Has your company’s overhead suddenly become a problem? Have your sales declined so much that your current cost structure simply isn’t sustainable? More importantly, have you decided to reduce costs, but are unsure of how to proceed, or where to focus your efforts? Well, you’re not alone. In what many economists now call the “Great Recession,” companies everywhere are scrambling to reduce expenditures. It’s a reality of today’s business environment; companies must reduce costs or suffer the consequences. It really is that simple. However, what can companies do when they’ve exhausted all options? What can they do when they simply can’t squeeze anymore? In a world where enterprises are touting the benefits of being lean, what can companies do when they just can’t get any leaner?
Given this most recent recession, most companies have done their best to reduce expenses. However, at some point, these companies face the ultimate decision: should they pursue layoffs, reduce salaries, or both? Unfortunately, there really isn’t a definitive answer as to which strategy is best. Some argue that companies should focus on making deep cuts to their workforce, deep enough that they can immediately return to profitability. Others argue that companies should instead focus on across the board salary cuts. Yet, others claim that a combination of layoffs and salary cuts works best. Unfortunately, all of these actions inevitably lead to a substantial decrease in service capabilities. So what can companies do when they must reduce costs but are reluctant to go with these aforementioned options?
• Outsource Payroll
Today’s companies save a tremendous amount of money by outsourcing their payroll to corporate payroll services firms. For instance, UK employers must meet stringent PAYE requirements. In Canada, there are a different set of rules pertaining to the Canada Revenue Agency, and how employers should be compliant when withholding taxes. In the United States, it’s the IRS. Each agency has a different set of rules governing how employees are paid. Each has a different set of rules on how corporations pay taxes. Finally, each has different criteria concerning withholding amounts. It can become a recipe for disaster. However, it’s less of a concern when using an outside payroll firm. In addition, outsourcing can save a considerable amount of capital.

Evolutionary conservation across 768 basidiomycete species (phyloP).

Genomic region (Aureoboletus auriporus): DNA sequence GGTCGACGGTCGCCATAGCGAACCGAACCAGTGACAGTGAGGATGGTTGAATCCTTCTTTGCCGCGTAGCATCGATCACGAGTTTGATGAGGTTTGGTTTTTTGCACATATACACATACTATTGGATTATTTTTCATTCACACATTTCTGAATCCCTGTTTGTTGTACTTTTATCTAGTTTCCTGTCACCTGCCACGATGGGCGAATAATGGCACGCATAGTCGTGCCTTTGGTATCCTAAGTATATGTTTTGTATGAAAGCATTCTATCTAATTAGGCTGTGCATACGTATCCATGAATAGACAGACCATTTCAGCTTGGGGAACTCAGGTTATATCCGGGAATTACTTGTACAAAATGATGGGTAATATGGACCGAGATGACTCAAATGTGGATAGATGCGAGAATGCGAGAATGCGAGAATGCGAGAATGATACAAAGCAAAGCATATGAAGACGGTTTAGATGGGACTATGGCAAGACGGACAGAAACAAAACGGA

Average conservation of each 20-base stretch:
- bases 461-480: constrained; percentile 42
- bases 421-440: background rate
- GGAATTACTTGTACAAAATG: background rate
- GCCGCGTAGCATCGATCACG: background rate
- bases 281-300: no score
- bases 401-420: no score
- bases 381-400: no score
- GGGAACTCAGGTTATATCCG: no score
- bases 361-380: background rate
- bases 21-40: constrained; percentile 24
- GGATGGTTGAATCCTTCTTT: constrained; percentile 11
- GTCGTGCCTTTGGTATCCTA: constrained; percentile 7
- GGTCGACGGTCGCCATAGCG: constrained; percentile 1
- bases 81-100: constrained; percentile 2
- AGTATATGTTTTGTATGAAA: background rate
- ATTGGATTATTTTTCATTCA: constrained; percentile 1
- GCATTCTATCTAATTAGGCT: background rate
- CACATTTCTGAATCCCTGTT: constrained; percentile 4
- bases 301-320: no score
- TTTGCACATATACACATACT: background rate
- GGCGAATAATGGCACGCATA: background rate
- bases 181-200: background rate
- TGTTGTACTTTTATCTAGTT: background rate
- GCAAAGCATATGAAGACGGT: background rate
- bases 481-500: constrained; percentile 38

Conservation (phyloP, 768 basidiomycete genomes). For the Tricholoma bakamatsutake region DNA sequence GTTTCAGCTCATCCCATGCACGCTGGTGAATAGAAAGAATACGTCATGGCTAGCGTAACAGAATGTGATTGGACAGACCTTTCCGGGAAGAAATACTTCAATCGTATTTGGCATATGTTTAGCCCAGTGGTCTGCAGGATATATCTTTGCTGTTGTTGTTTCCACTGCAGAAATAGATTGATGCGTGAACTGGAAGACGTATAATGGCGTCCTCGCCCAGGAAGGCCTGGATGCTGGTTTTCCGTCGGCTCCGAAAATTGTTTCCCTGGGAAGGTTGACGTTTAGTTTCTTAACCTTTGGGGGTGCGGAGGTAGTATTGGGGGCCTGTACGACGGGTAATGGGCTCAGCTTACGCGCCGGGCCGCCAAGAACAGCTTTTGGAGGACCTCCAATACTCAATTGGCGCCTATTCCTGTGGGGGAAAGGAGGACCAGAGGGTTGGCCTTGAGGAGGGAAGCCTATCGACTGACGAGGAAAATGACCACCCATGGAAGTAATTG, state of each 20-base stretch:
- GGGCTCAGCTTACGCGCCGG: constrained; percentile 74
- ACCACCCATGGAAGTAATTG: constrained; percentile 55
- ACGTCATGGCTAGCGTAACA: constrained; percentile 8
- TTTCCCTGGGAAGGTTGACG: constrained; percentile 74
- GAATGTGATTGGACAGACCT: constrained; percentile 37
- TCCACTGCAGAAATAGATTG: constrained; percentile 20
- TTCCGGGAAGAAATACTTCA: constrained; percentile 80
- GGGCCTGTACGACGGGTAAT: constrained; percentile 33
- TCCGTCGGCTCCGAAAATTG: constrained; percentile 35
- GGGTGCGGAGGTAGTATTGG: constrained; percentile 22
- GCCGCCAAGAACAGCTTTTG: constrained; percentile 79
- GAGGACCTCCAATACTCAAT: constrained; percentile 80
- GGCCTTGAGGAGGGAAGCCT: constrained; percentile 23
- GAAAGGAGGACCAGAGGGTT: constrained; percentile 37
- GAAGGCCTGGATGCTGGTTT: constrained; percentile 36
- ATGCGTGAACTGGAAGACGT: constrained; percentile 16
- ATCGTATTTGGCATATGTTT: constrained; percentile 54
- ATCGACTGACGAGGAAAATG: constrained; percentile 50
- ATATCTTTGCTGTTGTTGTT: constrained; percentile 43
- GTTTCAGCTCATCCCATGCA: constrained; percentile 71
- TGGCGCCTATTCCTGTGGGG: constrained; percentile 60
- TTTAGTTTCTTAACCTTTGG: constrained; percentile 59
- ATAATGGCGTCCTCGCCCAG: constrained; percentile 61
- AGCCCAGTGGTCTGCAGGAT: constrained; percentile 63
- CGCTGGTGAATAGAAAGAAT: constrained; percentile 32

• Work Share Models
Most countries have provisions that allow employers to benefit from work share models. Employees work a reduced number of days. On those days where the employee doesn’t work, he or she receives unemployment insurance. The company is able to reduce its costs, while employees are able to retain their jobs. Work share models allow companies to retain high value employees without fear or concern that those employees will leave. This practice is often welcomed by both employer and employee. The impact in lost revenue is often made up by the unemployment benefits the employee receives. Work share programs are also ideal for companies who operate in cyclical and seasonal markets. These programs allow companies to match their workforce levels to their market’s business volumes. Meanwhile, employees are confident that their workload will increase once the market rebounds.
This recession has certainly taken its toll. Companies are understandably apprehensive about the future. As such, they have downgraded their forecasts and have adjusted expectations to coincide with this new reality. Outsourcing payroll management is one option that reduces costs without resorting to salary reductions and layoffs. Work share programs are also a proactive means of reducing costs. Both are solid options for today’s enterprises.
This guest post was written by independent journalist Patrica H. Hugley who frequently blogs about company finances and payroll services.